So, A co-worker lost an hour or two of work… and I’m ranting about it.
I find it completely unacceptable that we’ve got computers with processors capable of doing 2 BILLION operations per second, and Microsoft Word couldn’t be bothered to save about 20k of text every once in a while. It’s a design failure of the first order, resulting from a culture of good enough thinking, and settling for what’s available.
There is no technological impediment, which caused this loss. Even a humble MS-DOS program can handle things like saving in a background thread. We’re talking small amounts of text here, folks… why did this have to happen?
You could blame the user, because he didn’t happen to pick a file name BEFORE he knew what he was writing… but I’m not falling into that trap. It’s the applications responsibility to make sure it never loses the users work. It’s the Operating System’s responsibility to make sure it never loses the files entrusted to it by applications and users.
It’s pretty simple, we have a failure to fulfill an obligation, of the first order. Now, let’s see what steps could have been taken to prevent this.
This is a “blame the victim” strategy. It’s unreasonable to expect the user to know where they want to save something before they begin to compose it. A compromise is to supply default names like, Document1, Document2, etc.
This approach works well, except when a user needs to close a multi-pane application, and is then asked if they want to save changes in Document1, Document2, etc… How are they supposed to know? The binary choice at a moment of stress is bad UI design.
One could record everything the user types, and save it, as part of the operating system. In this case, it might have sufficed, because the work was pure text. The loss of context, means that this value of this strategy would probably be lost in most other cases.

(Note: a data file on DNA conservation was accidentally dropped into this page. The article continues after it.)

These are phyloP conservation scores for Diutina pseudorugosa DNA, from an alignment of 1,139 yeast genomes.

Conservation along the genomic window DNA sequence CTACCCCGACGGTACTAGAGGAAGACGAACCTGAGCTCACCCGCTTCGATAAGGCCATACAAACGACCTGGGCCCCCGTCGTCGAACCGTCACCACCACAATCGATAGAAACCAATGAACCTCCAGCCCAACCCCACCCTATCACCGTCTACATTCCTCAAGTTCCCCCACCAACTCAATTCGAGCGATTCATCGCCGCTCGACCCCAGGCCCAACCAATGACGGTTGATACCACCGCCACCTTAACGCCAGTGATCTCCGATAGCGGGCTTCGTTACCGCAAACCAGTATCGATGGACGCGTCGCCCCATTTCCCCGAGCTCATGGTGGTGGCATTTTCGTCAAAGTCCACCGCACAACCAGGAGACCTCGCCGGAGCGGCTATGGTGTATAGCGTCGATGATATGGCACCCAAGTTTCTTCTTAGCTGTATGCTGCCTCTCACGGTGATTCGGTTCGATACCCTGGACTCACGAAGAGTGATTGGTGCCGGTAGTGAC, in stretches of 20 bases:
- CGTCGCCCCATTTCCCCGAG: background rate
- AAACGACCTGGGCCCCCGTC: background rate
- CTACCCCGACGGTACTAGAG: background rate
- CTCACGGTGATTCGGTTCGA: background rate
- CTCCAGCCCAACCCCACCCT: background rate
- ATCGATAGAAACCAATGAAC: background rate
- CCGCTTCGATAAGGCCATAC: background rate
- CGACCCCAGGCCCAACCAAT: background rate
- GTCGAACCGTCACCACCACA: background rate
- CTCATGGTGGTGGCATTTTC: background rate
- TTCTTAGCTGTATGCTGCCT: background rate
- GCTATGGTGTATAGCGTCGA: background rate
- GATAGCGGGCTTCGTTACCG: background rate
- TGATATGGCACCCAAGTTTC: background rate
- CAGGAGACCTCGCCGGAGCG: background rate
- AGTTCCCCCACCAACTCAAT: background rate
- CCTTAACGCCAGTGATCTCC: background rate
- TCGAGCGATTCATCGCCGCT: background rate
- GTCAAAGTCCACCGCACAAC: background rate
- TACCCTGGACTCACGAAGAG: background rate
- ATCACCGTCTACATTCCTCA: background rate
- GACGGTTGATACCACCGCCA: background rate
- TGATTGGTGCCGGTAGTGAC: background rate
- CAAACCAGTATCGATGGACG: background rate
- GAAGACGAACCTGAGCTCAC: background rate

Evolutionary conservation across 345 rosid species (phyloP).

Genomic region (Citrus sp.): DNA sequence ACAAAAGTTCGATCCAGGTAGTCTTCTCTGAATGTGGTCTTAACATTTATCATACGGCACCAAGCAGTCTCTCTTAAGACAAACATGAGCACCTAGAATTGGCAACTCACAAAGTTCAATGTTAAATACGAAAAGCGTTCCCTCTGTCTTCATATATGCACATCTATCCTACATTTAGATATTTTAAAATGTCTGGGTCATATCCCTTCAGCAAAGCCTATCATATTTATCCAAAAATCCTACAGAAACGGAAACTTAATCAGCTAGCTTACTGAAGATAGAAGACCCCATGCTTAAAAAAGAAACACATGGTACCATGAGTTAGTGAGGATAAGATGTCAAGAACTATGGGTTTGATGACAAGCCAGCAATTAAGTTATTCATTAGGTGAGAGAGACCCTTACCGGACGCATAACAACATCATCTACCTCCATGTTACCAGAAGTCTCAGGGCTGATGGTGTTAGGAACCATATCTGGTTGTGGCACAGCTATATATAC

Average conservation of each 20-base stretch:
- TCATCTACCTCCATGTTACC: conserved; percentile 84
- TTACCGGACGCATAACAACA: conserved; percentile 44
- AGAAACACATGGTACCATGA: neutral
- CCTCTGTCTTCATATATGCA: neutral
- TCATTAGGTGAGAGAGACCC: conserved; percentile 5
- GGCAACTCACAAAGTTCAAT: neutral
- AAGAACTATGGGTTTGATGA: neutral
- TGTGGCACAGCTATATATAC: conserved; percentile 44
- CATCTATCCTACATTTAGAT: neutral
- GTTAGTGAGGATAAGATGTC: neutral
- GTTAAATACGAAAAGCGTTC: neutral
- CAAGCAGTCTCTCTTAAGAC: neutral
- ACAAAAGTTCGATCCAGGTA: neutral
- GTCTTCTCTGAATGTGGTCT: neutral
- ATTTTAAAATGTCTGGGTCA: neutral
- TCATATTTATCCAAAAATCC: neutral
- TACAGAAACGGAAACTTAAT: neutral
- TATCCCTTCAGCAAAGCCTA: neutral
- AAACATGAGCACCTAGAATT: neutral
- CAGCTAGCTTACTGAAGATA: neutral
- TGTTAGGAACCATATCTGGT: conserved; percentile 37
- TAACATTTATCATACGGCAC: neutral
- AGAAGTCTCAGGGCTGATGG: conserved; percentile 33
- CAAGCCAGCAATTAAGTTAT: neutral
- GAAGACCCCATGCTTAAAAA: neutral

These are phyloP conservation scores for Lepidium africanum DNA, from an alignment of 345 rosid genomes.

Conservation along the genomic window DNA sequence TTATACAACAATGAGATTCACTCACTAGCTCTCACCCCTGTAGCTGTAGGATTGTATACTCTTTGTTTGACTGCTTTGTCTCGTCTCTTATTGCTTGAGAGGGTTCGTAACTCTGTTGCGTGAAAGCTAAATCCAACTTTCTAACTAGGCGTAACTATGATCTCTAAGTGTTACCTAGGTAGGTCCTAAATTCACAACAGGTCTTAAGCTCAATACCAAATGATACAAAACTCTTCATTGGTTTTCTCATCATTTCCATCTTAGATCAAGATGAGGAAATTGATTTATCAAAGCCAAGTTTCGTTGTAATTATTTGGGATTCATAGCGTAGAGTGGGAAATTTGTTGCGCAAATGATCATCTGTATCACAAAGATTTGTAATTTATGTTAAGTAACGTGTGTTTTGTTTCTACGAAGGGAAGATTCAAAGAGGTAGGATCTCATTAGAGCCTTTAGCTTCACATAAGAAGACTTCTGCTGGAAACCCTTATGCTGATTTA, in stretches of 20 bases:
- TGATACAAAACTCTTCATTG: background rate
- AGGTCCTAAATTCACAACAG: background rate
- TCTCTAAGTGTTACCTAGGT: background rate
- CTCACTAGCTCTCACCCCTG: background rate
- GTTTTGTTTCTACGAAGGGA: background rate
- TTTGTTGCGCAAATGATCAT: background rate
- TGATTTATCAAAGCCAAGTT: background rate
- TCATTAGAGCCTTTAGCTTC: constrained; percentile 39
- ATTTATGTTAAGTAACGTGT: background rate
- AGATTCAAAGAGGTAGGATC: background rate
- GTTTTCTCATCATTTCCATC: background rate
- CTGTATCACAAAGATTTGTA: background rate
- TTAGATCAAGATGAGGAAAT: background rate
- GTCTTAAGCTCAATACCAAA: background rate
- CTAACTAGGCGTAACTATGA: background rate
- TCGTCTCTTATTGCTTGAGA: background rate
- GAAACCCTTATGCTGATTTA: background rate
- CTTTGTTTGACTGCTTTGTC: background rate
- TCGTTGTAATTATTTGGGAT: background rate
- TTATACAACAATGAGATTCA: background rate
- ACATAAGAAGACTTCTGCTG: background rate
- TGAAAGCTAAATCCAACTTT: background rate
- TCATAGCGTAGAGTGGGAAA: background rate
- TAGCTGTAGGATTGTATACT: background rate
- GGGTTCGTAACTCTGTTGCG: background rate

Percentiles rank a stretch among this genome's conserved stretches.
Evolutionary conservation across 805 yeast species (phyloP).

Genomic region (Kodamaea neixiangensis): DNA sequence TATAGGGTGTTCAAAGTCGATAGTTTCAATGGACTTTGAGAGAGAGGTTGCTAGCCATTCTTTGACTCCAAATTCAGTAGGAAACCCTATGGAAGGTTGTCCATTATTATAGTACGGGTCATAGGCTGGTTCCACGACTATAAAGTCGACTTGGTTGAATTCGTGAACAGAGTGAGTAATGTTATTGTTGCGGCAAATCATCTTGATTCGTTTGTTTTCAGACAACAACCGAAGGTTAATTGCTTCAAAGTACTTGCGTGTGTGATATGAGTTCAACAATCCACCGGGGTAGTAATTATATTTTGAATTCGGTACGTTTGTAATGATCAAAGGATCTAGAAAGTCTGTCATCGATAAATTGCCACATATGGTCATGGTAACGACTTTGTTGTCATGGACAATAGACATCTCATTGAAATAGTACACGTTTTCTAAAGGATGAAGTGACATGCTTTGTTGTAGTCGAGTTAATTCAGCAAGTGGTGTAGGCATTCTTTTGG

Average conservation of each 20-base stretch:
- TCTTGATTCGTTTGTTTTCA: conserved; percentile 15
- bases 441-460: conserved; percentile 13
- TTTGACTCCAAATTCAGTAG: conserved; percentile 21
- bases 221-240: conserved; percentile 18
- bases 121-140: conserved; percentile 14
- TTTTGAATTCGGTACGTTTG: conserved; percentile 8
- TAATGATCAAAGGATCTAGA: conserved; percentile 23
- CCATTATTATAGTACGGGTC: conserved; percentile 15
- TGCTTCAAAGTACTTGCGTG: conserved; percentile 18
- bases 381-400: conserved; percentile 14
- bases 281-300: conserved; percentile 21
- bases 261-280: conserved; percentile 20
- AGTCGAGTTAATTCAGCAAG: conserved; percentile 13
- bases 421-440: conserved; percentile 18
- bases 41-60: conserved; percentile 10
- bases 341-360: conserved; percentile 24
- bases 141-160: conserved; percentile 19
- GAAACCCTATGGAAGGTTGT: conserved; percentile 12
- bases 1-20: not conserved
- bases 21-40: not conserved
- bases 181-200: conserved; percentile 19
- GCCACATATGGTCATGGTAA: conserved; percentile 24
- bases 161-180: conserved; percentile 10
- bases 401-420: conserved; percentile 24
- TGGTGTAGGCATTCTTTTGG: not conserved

Saving every step:
My personal favorite, save every keystroke, relevant clock tick, and file operation. This creates a tree of all states of the document, from the root when it is created, or loaded from somewhere without history, until the present, including all alternate futures. An alternate future can arise when you undo, then do something different. It would be quite interesting to have all the states of a document available in a Tree view, with the most recent versions on top. Most operations would have one child node, so the tree would be very deep and not very wide.
If a user gets a chance to undo, it’s merely selecting a different state from a tree.
There are a few ways to take it… blaming the user usually wins, though.
Here we are in the year 2005, we’ve had interactive text editors for more than 35 years, and we’re still losing things. I’m going back to my text mode roots to explore this problem, though it’ll probably have a windows face on it.
On the Desktop front, I’m going to build an editor that saves all states, from scratch. I’ve got some other ideas about Rich Text which are going to be overlaid on it once the basics work.
I’m unsure of programming language to use. I’ve got Turbo Pascal 7, Delphi 5 Pro, which I’m quite comfortable with. I’m tempted to go with Python, but have to learn all the GUI stuff to do that. I’d like to go cross platform, now that I’ve got a Mac to play with, and Delphi doesn’t do that.
On the Web 2.0 front, I’m going to blog this. I’m also going to inquire with the folks at 37 signals, to see what they think can be done about a web form that uses AJAX to keep the server updated in real time.
In either case, the goals remain the same:
- Never lose the users work
- Always show the current save path
- Always autosave to a working folder, and alert when this fails
- Allow the user to pick up their context across invocations of the editor
- Focus on pure text, and get the fundamentals right
- Test the hell out of it
- Make it open source
Written on the train on the morning commute.
Mike Warot, November 9, 2005